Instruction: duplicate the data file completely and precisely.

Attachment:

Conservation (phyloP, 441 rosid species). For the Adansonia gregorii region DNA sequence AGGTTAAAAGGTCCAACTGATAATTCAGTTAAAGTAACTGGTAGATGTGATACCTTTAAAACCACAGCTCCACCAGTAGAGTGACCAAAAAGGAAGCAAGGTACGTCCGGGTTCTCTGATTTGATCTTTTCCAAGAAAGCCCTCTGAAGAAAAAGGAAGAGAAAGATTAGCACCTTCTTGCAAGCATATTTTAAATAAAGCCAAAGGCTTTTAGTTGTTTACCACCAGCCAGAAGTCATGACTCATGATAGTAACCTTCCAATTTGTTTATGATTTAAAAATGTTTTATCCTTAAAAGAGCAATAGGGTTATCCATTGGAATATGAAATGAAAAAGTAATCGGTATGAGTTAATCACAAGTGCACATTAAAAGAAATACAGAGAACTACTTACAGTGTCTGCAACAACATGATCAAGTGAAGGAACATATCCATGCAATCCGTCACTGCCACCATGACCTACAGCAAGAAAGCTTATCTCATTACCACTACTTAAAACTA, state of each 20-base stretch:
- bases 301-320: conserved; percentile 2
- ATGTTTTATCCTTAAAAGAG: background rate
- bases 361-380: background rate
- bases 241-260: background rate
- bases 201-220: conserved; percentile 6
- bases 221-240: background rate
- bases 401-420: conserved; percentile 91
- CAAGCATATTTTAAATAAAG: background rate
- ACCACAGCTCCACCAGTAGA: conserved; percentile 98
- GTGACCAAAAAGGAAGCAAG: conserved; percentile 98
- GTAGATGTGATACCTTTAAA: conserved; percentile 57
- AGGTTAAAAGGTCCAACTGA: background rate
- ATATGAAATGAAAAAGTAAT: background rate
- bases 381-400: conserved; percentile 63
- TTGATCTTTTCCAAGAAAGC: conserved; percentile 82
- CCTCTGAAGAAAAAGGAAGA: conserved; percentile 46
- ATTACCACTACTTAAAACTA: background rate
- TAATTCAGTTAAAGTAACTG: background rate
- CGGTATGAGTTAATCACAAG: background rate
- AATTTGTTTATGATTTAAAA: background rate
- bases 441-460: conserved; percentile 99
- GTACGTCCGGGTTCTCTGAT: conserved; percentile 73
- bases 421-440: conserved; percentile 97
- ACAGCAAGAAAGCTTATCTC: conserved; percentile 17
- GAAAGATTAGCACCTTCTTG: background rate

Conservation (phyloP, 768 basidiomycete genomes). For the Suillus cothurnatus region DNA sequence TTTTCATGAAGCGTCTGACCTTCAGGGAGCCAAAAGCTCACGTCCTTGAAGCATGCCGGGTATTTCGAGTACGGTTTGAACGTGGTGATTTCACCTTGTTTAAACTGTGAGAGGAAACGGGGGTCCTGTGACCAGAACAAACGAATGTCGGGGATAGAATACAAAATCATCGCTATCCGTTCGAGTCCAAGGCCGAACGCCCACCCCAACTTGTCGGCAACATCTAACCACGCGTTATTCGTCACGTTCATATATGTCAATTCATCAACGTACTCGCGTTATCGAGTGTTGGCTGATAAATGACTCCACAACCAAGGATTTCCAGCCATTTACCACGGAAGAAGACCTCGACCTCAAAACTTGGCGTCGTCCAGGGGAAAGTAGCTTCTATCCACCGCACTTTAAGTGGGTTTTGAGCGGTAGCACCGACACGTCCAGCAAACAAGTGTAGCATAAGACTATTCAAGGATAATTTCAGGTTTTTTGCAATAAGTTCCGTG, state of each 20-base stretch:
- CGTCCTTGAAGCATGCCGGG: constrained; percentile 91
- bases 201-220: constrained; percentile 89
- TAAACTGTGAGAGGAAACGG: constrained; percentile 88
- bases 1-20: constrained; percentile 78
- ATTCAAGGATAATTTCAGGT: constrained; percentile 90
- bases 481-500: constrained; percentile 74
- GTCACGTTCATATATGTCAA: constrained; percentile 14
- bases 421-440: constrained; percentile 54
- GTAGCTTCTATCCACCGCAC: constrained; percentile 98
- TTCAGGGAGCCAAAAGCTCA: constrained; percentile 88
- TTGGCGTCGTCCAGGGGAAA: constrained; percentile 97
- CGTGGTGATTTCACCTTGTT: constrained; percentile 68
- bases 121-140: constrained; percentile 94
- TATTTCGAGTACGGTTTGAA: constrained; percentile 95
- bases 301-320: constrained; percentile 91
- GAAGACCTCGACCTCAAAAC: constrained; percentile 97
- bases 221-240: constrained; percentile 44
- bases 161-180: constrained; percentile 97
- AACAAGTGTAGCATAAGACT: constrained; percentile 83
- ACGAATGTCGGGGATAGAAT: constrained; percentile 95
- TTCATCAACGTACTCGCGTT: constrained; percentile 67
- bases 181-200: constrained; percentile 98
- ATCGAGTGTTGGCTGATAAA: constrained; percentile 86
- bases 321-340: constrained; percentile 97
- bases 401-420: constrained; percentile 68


Conservation (phyloP, 441 rosid species). For the Adansonia gregorii region DNA sequence AGGTTAAAAGGTCCAACTGATAATTCAGTTAAAGTAACTGGTAGATGTGATACCTTTAAAACCACAGCTCCACCAGTAGAGTGACCAAAAAGGAAGCAAGGTACGTCCGGGTTCTCTGATTTGATCTTTTCCAAGAAAGCCCTCTGAAGAAAAAGGAAGAGAAAGATTAGCACCTTCTTGCAAGCATATTTTAAATAAAGCCAAAGGCTTTTAGTTGTTTACCACCAGCCAGAAGTCATGACTCATGATAGTAACCTTCCAATTTGTTTATGATTTAAAAATGTTTTATCCTTAAAAGAGCAATAGGGTTATCCATTGGAATATGAAATGAAAAAGTAATCGGTATGAGTTAATCACAAGTGCACATTAAAAGAAATACAGAGAACTACTTACAGTGTCTGCAACAACATGATCAAGTGAAGGAACATATCCATGCAATCCGTCACTGCCACCATGACCTACAGCAAGAAAGCTTATCTCATTACCACTACTTAAAACTA, state of each 20-base stretch:
- bases 301-320: conserved; percentile 2
- ATGTTTTATCCTTAAAAGAG: background rate
- bases 361-380: background rate
- bases 241-260: background rate
- bases 201-220: conserved; percentile 6
- bases 221-240: background rate
- bases 401-420: conserved; percentile 91
- CAAGCATATTTTAAATAAAG: background rate
- ACCACAGCTCCACCAGTAGA: conserved; percentile 98
- GTGACCAAAAAGGAAGCAAG: conserved; percentile 98
- GTAGATGTGATACCTTTAAA: conserved; percentile 57
- AGGTTAAAAGGTCCAACTGA: background rate
- ATATGAAATGAAAAAGTAAT: background rate
- bases 381-400: conserved; percentile 63
- TTGATCTTTTCCAAGAAAGC: conserved; percentile 82
- CCTCTGAAGAAAAAGGAAGA: conserved; percentile 46
- ATTACCACTACTTAAAACTA: background rate
- TAATTCAGTTAAAGTAACTG: background rate
- CGGTATGAGTTAATCACAAG: background rate
- AATTTGTTTATGATTTAAAA: background rate
- bases 441-460: conserved; percentile 99
- GTACGTCCGGGTTCTCTGAT: conserved; percentile 73
- bases 421-440: conserved; percentile 97
- ACAGCAAGAAAGCTTATCTC: conserved; percentile 17
- GAAAGATTAGCACCTTCTTG: background rate

Conservation (phyloP, 768 basidiomycete genomes). For the Suillus cothurnatus region DNA sequence TTTTCATGAAGCGTCTGACCTTCAGGGAGCCAAAAGCTCACGTCCTTGAAGCATGCCGGGTATTTCGAGTACGGTTTGAACGTGGTGATTTCACCTTGTTTAAACTGTGAGAGGAAACGGGGGTCCTGTGACCAGAACAAACGAATGTCGGGGATAGAATACAAAATCATCGCTATCCGTTCGAGTCCAAGGCCGAACGCCCACCCCAACTTGTCGGCAACATCTAACCACGCGTTATTCGTCACGTTCATATATGTCAATTCATCAACGTACTCGCGTTATCGAGTGTTGGCTGATAAATGACTCCACAACCAAGGATTTCCAGCCATTTACCACGGAAGAAGACCTCGACCTCAAAACTTGGCGTCGTCCAGGGGAAAGTAGCTTCTATCCACCGCACTTTAAGTGGGTTTTGAGCGGTAGCACCGACACGTCCAGCAAACAAGTGTAGCATAAGACTATTCAAGGATAATTTCAGGTTTTTTGCAATAAGTTCCGTG, state of each 20-base stretch:
- CGTCCTTGAAGCATGCCGGG: constrained; percentile 91
- bases 201-220: constrained; percentile 89
- TAAACTGTGAGAGGAAACGG: constrained; percentile 88
- bases 1-20: constrained; percentile 78
- ATTCAAGGATAATTTCAGGT: constrained; percentile 90
- bases 481-500: constrained; percentile 74
- GTCACGTTCATATATGTCAA: constrained; percentile 14
- bases 421-440: constrained; percentile 54
- GTAGCTTCTATCCACCGCAC: constrained; percentile 98
- TTCAGGGAGCCAAAAGCTCA: constrained; percentile 88
- TTGGCGTCGTCCAGGGGAAA: constrained; percentile 97
- CGTGGTGATTTCACCTTGTT: constrained; percentile 68
- bases 121-140: constrained; percentile 94
- TATTTCGAGTACGGTTTGAA: constrained; percentile 95
- bases 301-320: constrained; percentile 91
- GAAGACCTCGACCTCAAAAC: constrained; percentile 97
- bases 221-240: constrained; percentile 44
- bases 161-180: constrained; percentile 97
- AACAAGTGTAGCATAAGACT: constrained; percentile 83
- ACGAATGTCGGGGATAGAAT: constrained; percentile 95
- TTCATCAACGTACTCGCGTT: constrained; percentile 67
- bases 181-200: constrained; percentile 98
- ATCGAGTGTTGGCTGATAAA: constrained; percentile 86
- bases 321-340: constrained; percentile 97
- bases 401-420: constrained; percentile 68